Coronavirus (COVID-19) FAQs

Contributed by the Health Center at Hudson Yards team

Updated April 27

With new information being released daily on the Coronavirus from multiple outlets, it can be tough to know what is the latest and most accurate information. Our team meets regularly throughout the day with our affiliates at Mount Sinai Health System to ensure we are always at the forefront of the pandemic. 

Members can email and get their questions answered promptly from our team. Below are some of the more frequent questions we have received.


What are the symptoms of COVID-19?

In early spring, flu season is still ongoing and seasonal allergies begin to surface. These conditions have symptoms that overlap with symptoms of COVID-19. Importantly, there are a few key features of COVID-19 that are not typically present with seasonal allergies. These include fever and may include body aches and loss of smell, taste, or appetite.


Why stand 6 feet away?

COVID-19 is a new disease and we are still learning how it spreads. The virus that causes COVID-19 is thought to mainly spread from close contact (i.e., within about 6 feet) with a person who is currently sick with COVID-19. The virus likely spreads primarily through respiratory droplets produced when an infected person coughs or sneezes, similar to how the flu and other respiratory infections spread. These droplets can land in the mouths or noses of people who are nearby or possibly be inhaled into the lungs. 


Should I wear a mask?

The Centers for Disease Control and Prevention (CDC) is now requesting everyone wear a cloth face covering when going outside, especially when social distancing measures are difficult to maintain (ie. grocery stores and pharmacies). Recent studies are showing that a significant portion of individuals with coronavirus are asymptomatic and that even those who eventually develop symptoms (pre-symptomatic) can transmit the virus to others before showing symptoms. This means that the virus can spread between people interacting in close proximity—for example, speaking, coughing, or sneezing—even if those people are not exhibiting symptoms.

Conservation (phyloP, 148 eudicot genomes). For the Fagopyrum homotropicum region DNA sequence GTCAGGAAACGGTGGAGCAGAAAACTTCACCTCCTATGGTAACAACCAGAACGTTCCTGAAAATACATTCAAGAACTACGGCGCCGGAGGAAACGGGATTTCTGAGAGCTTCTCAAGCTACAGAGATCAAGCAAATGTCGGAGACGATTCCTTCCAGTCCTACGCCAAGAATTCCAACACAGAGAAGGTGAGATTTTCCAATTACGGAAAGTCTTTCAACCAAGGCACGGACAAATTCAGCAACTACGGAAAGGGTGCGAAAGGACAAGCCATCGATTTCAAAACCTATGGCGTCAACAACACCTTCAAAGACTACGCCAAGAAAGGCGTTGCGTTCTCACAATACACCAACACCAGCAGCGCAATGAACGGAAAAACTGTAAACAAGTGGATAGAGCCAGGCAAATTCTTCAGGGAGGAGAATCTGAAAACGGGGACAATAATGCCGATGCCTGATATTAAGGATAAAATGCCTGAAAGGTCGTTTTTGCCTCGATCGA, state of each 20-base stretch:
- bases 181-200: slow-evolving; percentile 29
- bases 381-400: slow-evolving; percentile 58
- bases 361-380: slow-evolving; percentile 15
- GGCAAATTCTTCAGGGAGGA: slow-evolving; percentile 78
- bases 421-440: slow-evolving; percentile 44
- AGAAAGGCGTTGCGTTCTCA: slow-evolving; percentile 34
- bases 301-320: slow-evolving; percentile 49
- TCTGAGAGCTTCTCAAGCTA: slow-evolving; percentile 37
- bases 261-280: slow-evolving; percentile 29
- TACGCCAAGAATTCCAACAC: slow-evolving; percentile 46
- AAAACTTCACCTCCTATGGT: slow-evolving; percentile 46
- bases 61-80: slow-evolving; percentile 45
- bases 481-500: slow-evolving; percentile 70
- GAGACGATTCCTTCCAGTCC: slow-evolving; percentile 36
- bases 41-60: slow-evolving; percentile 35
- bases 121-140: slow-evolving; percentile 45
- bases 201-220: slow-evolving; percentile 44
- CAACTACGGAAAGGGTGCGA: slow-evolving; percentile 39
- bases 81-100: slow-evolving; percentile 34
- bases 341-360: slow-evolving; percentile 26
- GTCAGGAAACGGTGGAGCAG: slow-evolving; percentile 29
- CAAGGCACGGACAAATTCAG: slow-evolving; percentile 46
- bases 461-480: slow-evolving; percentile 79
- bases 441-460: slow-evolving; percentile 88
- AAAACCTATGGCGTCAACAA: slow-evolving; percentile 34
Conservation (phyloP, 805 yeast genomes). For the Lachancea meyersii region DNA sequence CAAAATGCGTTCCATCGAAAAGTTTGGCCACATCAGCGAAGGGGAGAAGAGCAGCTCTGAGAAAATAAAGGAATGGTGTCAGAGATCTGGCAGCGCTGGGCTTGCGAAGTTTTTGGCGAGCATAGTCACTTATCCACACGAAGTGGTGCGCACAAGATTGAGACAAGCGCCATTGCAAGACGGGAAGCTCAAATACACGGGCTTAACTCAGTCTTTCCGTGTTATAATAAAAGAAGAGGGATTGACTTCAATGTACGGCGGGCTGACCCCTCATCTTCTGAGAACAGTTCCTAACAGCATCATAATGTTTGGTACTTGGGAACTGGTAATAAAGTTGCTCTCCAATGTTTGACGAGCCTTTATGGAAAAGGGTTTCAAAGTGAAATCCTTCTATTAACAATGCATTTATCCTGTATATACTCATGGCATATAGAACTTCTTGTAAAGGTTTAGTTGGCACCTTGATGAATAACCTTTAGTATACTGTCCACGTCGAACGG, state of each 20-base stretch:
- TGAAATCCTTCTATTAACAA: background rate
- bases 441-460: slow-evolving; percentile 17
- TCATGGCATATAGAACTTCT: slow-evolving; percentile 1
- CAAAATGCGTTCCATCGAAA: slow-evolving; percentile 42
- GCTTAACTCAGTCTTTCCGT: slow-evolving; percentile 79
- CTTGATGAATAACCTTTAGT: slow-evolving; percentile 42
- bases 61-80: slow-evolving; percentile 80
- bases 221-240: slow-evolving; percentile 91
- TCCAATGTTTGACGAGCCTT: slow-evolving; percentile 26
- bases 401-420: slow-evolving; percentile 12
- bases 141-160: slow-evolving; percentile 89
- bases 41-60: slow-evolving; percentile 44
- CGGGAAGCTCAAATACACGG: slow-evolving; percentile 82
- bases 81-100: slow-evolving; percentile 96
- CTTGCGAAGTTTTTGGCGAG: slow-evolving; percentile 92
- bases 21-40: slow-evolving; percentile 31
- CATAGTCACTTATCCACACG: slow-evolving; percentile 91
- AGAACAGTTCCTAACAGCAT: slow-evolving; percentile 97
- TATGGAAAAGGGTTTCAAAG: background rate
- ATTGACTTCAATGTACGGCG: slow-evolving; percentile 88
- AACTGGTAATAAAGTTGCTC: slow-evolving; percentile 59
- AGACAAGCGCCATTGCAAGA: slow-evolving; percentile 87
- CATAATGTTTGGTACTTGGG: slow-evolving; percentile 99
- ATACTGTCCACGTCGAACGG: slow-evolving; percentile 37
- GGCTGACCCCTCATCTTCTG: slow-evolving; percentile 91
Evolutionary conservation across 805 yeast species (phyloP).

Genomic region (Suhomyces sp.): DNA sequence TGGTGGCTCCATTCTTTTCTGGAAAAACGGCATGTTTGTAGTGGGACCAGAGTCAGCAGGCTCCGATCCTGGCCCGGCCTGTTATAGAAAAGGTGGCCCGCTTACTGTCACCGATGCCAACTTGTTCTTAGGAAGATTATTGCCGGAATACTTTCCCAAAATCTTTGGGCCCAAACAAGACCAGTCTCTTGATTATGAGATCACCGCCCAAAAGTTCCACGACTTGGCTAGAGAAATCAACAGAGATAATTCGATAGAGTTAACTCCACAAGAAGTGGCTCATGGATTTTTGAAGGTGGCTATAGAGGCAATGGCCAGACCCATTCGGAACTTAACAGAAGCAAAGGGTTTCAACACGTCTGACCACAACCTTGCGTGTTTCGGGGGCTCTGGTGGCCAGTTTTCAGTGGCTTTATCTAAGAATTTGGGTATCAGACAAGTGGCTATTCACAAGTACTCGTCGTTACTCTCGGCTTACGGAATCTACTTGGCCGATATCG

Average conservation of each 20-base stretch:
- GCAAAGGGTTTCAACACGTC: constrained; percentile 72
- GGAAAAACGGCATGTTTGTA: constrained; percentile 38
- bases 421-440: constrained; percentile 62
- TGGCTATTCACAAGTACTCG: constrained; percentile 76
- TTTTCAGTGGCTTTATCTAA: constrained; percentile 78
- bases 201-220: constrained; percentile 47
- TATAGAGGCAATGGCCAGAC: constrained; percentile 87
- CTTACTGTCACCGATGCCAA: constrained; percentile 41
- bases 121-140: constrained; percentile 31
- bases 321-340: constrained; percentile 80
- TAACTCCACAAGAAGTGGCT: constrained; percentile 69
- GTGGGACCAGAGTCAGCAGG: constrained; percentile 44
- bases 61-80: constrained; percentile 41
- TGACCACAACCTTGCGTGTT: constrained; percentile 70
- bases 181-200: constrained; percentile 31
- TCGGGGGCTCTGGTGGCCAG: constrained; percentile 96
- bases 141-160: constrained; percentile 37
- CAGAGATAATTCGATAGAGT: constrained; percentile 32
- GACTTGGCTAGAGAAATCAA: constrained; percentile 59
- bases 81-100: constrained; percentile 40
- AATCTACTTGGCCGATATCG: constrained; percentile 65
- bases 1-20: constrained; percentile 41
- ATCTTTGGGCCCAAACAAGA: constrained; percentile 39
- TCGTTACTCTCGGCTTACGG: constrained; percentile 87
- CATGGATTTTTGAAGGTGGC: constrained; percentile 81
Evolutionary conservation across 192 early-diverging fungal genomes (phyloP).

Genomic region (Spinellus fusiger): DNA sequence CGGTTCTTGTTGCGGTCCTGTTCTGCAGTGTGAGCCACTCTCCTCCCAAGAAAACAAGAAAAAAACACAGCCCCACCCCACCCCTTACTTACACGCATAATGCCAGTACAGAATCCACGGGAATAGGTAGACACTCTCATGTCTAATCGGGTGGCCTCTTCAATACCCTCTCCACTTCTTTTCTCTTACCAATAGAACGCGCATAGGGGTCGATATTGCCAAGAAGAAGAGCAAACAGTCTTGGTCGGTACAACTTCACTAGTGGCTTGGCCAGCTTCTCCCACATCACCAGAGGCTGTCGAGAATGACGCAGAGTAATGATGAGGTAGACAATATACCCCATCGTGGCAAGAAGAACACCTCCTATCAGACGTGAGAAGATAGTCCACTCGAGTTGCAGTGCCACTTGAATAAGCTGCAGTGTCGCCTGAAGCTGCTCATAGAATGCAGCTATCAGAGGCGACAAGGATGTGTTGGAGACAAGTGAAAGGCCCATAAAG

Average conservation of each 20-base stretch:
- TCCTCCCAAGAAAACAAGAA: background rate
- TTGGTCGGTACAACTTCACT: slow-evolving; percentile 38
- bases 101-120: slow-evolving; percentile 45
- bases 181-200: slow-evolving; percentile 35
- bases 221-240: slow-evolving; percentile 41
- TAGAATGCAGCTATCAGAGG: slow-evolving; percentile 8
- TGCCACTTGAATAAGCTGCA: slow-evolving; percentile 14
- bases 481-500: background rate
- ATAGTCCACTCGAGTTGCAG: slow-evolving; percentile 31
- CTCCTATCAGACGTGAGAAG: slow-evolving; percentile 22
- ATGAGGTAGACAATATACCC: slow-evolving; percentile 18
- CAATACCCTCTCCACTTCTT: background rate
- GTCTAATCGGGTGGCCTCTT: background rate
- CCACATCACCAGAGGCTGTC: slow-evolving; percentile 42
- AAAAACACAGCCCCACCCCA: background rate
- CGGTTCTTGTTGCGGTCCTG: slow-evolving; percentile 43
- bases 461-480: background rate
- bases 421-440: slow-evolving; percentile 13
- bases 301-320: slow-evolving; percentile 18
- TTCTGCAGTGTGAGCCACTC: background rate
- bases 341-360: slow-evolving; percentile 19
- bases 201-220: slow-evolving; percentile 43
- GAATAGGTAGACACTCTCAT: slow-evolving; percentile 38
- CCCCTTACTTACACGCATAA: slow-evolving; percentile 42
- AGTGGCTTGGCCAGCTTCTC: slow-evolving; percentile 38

It is critical to emphasize that the cloth face coverings are not a substitute for social distancing and that maintaining a six foot distance remains paramount to slowing the spread of the virus. It is not recommended to wear surgical masks or N-95 respirators as those are critical supplies that must be reserved for healthcare workers and other medical first responders. Instead, look around your house for scarves, shirts, or bandanas that can be wrapped or doubled over to create a barrier. See this video by CDC for how to make a face covering from fabric and two rubber bands.


What is flatten the curve?

It’s hard for it to feel real to people and hard for them to take the measures that are needed to stop the COVID-19 spread, but if we all do our part, we can flatten the curve. Meaning, if we stop spreading it to each other, we can decrease the peak. We can also spread out the time over which we have to manage the people that are going to get very very sick from this. To do our part, we all need to practice the local safety regulations put into place. For New York, the mandate is limiting time outdoors, keeping a 6 foot distance from people outside of your immediate household, avoiding gatherings of people, limiting public transportation as much as possible, washing hands regularly, and if you are sick or show any signs of symptoms, you stay indoors. 


I want to help. Can I donate blood?

Great question! Our affiliate, Mount Sinai is among a few institutions leading the efforts in a COVID-19 antibody treatment titled “Human convalescent plasma”. Patients who have recently recovered from COVID-19 have high levels of immunity in the form of antibodies in their blood that can be transfused into very sick COVID-19 patients in our hospitals. This treatment has been used in previous pandemics. Mount Sinai is ready to start treating patients and has an open call for individuals that had a confirmed COVID-19 test at least 21 days ago and all of the symptoms are now gone. So far, research is showing that 3 weeks post a confirmed COVID-19 test is producing the highest level of antibodies. If this is you or someone you know, please complete the form linked in this article to have your blood tested. If your antibody levels are high, Mount Sinai will work with you to donate plasma at a nearby blood donation center. You could save a life.